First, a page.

seperationThe atmosphere in the stands dissolves into appreciative and astonished tones. All lights are off so we can track the slowly receding spot. He flies past the moon to the left and heads down towards the horizon. Not much happens with the comments. The big screen is off to enjoy the moment. Now clap again. The main stage has been successfully separated. The dot goes out. Now the cruise engines of block 3 ignite. But that is only one engine and this flame can no longer be seen.

Our students still can't believe it. Sakurako has her hands on her face and looks through her spread fingers as if she wants to stay in the old days for a while. "Wow", " Amazing ", "Awesome" are the words I hear more and more now. The lighting is switched on again.

finaleWelcome new world! The 2nd lunar age has begun and we were the only ones of our countries and ages to be there. Up to Artemis 2, we will carry this experience and its message to schools around the world with these 6 students as part of several world trips and help shape the multinational Artemis-Generation.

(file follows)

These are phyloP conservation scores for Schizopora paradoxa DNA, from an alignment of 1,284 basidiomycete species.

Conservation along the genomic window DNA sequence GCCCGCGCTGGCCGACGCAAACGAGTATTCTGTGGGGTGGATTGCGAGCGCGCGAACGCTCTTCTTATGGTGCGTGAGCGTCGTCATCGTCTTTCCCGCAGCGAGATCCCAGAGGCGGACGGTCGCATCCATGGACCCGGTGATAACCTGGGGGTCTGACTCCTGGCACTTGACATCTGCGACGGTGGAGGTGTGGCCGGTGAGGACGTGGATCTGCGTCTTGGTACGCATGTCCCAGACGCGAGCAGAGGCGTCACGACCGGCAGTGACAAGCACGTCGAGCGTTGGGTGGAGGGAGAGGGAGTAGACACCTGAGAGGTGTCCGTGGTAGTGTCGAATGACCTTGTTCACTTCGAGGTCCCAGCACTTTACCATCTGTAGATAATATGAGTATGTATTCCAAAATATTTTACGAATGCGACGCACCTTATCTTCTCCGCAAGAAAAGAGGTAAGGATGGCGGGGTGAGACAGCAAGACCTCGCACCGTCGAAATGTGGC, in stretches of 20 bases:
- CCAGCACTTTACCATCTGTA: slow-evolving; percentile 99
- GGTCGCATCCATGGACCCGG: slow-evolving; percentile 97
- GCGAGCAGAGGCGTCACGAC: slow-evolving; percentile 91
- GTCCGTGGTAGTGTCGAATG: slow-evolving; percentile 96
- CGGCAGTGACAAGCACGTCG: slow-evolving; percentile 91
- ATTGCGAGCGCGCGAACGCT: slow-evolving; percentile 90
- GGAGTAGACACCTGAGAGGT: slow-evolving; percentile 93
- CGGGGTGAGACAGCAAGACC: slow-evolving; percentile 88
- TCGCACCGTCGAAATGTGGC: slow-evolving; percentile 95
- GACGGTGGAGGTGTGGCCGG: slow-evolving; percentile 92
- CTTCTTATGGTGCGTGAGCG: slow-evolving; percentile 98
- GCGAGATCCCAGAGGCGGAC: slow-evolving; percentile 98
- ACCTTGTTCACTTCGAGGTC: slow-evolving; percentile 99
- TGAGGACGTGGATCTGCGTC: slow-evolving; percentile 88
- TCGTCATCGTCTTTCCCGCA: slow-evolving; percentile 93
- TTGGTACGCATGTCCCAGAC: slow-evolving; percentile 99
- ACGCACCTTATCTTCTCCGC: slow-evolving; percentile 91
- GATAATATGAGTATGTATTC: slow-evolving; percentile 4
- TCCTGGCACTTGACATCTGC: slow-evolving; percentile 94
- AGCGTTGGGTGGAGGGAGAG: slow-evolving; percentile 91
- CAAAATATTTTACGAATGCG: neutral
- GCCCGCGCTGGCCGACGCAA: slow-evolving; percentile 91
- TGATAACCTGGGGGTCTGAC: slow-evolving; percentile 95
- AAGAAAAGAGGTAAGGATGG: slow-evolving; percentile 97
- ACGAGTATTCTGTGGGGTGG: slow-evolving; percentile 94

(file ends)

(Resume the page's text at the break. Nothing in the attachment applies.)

There will also be a new young talent competition in Europe, which is politically more independent, more future-oriented and multinationally more balanced than anything we have been able to get to know and help shape so far.

Team Attempt 1-2 (September 2022):
Jesco Heckel (8), Primary School, Germany
Tara Heckel (13), Secondyry School, Germany
Arthur Sommer (17), Highschool, Germany
Cosma Heckel (15), Highschool, Germany
Sakurako Kuba (27), Embry Riddle University, Japan
Valeria Vazquez Zafra (24), Tesla, Mexico
Abaham Vega (21), Tec Cuernavaca, Mexico